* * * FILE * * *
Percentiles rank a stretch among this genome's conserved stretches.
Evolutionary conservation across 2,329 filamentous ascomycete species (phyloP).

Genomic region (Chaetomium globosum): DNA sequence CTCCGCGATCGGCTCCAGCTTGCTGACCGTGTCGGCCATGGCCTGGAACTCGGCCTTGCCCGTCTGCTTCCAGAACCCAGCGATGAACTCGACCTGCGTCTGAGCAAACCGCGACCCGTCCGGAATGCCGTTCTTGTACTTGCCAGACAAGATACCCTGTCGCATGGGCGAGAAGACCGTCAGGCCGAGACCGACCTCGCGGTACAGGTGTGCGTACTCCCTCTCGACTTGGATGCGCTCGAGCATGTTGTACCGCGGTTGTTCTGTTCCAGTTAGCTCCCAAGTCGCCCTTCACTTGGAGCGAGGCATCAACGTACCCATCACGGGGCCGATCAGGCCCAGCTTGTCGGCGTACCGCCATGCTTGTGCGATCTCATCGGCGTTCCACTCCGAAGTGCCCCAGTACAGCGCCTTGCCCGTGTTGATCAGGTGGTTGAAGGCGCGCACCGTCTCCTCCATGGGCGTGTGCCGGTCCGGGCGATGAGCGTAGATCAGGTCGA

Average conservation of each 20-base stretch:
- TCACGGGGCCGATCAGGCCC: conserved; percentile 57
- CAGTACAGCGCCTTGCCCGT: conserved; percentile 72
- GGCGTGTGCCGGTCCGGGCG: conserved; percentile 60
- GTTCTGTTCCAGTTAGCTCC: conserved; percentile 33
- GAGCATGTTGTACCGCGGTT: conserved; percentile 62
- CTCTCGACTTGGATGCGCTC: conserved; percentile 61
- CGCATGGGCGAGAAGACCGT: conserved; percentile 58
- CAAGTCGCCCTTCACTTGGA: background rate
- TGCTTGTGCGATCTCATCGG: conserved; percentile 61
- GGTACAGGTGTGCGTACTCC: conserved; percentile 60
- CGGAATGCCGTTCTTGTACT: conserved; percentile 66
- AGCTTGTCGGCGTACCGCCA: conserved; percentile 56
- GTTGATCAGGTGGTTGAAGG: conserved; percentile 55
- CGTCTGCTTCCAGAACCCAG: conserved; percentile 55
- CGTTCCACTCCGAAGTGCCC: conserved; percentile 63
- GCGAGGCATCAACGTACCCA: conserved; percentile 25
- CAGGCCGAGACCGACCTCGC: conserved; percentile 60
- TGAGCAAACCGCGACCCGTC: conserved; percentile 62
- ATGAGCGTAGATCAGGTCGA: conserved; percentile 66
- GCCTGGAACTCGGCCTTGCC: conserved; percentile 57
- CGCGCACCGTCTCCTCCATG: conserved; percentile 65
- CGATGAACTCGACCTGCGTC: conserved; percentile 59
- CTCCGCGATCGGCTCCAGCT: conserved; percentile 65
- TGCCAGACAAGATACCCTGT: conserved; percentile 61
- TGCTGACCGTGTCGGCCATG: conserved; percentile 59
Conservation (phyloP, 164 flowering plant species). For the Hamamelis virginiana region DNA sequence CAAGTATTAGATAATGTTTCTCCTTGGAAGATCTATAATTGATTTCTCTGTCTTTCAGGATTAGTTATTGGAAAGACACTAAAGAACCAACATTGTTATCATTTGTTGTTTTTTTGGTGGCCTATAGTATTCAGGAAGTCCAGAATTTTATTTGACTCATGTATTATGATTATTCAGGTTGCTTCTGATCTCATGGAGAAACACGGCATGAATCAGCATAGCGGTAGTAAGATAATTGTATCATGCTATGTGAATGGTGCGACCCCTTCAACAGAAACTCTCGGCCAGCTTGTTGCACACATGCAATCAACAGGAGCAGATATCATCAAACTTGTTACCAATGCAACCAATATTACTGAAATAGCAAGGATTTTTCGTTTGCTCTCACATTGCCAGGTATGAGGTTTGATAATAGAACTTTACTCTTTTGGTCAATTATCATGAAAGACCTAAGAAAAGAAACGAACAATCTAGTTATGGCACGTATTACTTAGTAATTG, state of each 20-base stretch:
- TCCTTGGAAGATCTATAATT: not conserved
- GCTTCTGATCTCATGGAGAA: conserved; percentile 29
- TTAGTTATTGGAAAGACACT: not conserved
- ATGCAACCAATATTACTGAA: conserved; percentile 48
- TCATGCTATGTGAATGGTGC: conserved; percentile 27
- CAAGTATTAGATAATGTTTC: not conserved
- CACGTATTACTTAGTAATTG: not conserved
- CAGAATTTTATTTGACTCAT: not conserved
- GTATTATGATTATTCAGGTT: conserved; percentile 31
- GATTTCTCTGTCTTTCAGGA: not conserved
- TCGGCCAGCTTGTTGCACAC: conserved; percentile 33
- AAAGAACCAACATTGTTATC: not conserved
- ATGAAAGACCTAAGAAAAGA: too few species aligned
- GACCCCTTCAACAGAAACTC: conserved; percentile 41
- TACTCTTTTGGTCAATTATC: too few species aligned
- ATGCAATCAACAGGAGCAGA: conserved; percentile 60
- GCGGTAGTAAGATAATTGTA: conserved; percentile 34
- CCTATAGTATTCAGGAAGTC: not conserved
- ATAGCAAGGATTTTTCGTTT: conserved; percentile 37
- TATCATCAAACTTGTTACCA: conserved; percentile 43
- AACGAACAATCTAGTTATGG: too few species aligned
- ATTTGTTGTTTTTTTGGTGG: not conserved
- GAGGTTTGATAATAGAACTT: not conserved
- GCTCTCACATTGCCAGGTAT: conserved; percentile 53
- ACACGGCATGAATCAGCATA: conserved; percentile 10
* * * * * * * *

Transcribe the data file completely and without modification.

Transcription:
Percentiles rank a stretch among this genome's conserved stretches.
Evolutionary conservation across 2,329 filamentous ascomycete species (phyloP).

Genomic region (Chaetomium globosum): DNA sequence CTCCGCGATCGGCTCCAGCTTGCTGACCGTGTCGGCCATGGCCTGGAACTCGGCCTTGCCCGTCTGCTTCCAGAACCCAGCGATGAACTCGACCTGCGTCTGAGCAAACCGCGACCCGTCCGGAATGCCGTTCTTGTACTTGCCAGACAAGATACCCTGTCGCATGGGCGAGAAGACCGTCAGGCCGAGACCGACCTCGCGGTACAGGTGTGCGTACTCCCTCTCGACTTGGATGCGCTCGAGCATGTTGTACCGCGGTTGTTCTGTTCCAGTTAGCTCCCAAGTCGCCCTTCACTTGGAGCGAGGCATCAACGTACCCATCACGGGGCCGATCAGGCCCAGCTTGTCGGCGTACCGCCATGCTTGTGCGATCTCATCGGCGTTCCACTCCGAAGTGCCCCAGTACAGCGCCTTGCCCGTGTTGATCAGGTGGTTGAAGGCGCGCACCGTCTCCTCCATGGGCGTGTGCCGGTCCGGGCGATGAGCGTAGATCAGGTCGA

Average conservation of each 20-base stretch:
- TCACGGGGCCGATCAGGCCC: conserved; percentile 57
- CAGTACAGCGCCTTGCCCGT: conserved; percentile 72
- GGCGTGTGCCGGTCCGGGCG: conserved; percentile 60
- GTTCTGTTCCAGTTAGCTCC: conserved; percentile 33
- GAGCATGTTGTACCGCGGTT: conserved; percentile 62
- CTCTCGACTTGGATGCGCTC: conserved; percentile 61
- CGCATGGGCGAGAAGACCGT: conserved; percentile 58
- CAAGTCGCCCTTCACTTGGA: background rate
- TGCTTGTGCGATCTCATCGG: conserved; percentile 61
- GGTACAGGTGTGCGTACTCC: conserved; percentile 60
- CGGAATGCCGTTCTTGTACT: conserved; percentile 66
- AGCTTGTCGGCGTACCGCCA: conserved; percentile 56
- GTTGATCAGGTGGTTGAAGG: conserved; percentile 55
- CGTCTGCTTCCAGAACCCAG: conserved; percentile 55
- CGTTCCACTCCGAAGTGCCC: conserved; percentile 63
- GCGAGGCATCAACGTACCCA: conserved; percentile 25
- CAGGCCGAGACCGACCTCGC: conserved; percentile 60
- TGAGCAAACCGCGACCCGTC: conserved; percentile 62
- ATGAGCGTAGATCAGGTCGA: conserved; percentile 66
- GCCTGGAACTCGGCCTTGCC: conserved; percentile 57
- CGCGCACCGTCTCCTCCATG: conserved; percentile 65
- CGATGAACTCGACCTGCGTC: conserved; percentile 59
- CTCCGCGATCGGCTCCAGCT: conserved; percentile 65
- TGCCAGACAAGATACCCTGT: conserved; percentile 61
- TGCTGACCGTGTCGGCCATG: conserved; percentile 59
Conservation (phyloP, 164 flowering plant species). For the Hamamelis virginiana region DNA sequence CAAGTATTAGATAATGTTTCTCCTTGGAAGATCTATAATTGATTTCTCTGTCTTTCAGGATTAGTTATTGGAAAGACACTAAAGAACCAACATTGTTATCATTTGTTGTTTTTTTGGTGGCCTATAGTATTCAGGAAGTCCAGAATTTTATTTGACTCATGTATTATGATTATTCAGGTTGCTTCTGATCTCATGGAGAAACACGGCATGAATCAGCATAGCGGTAGTAAGATAATTGTATCATGCTATGTGAATGGTGCGACCCCTTCAACAGAAACTCTCGGCCAGCTTGTTGCACACATGCAATCAACAGGAGCAGATATCATCAAACTTGTTACCAATGCAACCAATATTACTGAAATAGCAAGGATTTTTCGTTTGCTCTCACATTGCCAGGTATGAGGTTTGATAATAGAACTTTACTCTTTTGGTCAATTATCATGAAAGACCTAAGAAAAGAAACGAACAATCTAGTTATGGCACGTATTACTTAGTAATTG, state of each 20-base stretch:
- TCCTTGGAAGATCTATAATT: not conserved
- GCTTCTGATCTCATGGAGAA: conserved; percentile 29
- TTAGTTATTGGAAAGACACT: not conserved
- ATGCAACCAATATTACTGAA: conserved; percentile 48
- TCATGCTATGTGAATGGTGC: conserved; percentile 27
- CAAGTATTAGATAATGTTTC: not conserved
- CACGTATTACTTAGTAATTG: not conserved
- CAGAATTTTATTTGACTCAT: not conserved
- GTATTATGATTATTCAGGTT: conserved; percentile 31
- GATTTCTCTGTCTTTCAGGA: not conserved
- TCGGCCAGCTTGTTGCACAC: conserved; percentile 33
- AAAGAACCAACATTGTTATC: not conserved
- ATGAAAGACCTAAGAAAAGA: too few species aligned
- GACCCCTTCAACAGAAACTC: conserved; percentile 41
- TACTCTTTTGGTCAATTATC: too few species aligned
- ATGCAATCAACAGGAGCAGA: conserved; percentile 60
- GCGGTAGTAAGATAATTGTA: conserved; percentile 34
- CCTATAGTATTCAGGAAGTC: not conserved
- ATAGCAAGGATTTTTCGTTT: conserved; percentile 37
- TATCATCAAACTTGTTACCA: conserved; percentile 43
- AACGAACAATCTAGTTATGG: too few species aligned
- ATTTGTTGTTTTTTTGGTGG: not conserved
- GAGGTTTGATAATAGAACTT: not conserved
- GCTCTCACATTGCCAGGTAT: conserved; percentile 53
- ACACGGCATGAATCAGCATA: conserved; percentile 10